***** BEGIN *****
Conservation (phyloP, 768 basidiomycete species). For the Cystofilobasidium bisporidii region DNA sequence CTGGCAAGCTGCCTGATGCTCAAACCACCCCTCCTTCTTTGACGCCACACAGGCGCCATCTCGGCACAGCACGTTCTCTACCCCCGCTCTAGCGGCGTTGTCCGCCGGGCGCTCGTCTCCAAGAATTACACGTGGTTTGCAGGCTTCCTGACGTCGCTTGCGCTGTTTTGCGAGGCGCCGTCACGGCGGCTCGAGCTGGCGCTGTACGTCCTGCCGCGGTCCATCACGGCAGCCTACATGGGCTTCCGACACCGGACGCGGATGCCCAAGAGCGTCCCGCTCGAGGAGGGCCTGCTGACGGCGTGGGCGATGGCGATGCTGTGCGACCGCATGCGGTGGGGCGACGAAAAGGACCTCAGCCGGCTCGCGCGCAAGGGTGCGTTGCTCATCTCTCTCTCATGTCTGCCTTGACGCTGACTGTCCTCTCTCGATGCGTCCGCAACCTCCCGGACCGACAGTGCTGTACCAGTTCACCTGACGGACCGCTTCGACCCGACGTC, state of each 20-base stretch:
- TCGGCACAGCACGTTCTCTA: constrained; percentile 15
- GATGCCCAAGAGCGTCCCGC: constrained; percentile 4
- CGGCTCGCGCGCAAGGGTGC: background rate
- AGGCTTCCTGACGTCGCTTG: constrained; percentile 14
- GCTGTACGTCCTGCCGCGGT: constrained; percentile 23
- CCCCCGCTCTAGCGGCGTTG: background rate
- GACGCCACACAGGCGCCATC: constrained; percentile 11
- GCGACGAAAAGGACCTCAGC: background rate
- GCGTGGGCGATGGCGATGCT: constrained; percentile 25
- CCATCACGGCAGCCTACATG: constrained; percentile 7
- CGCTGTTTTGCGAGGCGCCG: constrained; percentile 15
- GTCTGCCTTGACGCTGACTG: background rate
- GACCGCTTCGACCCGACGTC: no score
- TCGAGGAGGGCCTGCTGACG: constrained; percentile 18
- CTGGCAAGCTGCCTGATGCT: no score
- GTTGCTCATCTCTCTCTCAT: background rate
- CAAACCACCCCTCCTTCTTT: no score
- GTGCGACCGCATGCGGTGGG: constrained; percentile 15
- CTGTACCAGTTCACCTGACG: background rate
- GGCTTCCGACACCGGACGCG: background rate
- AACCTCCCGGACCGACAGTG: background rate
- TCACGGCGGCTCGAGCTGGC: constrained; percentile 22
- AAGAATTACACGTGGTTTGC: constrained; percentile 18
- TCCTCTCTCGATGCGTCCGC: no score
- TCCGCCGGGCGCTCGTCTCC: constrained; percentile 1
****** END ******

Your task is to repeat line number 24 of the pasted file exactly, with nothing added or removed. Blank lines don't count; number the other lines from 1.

- AAGAATTACACGTGGTTTGC: constrained; percentile 18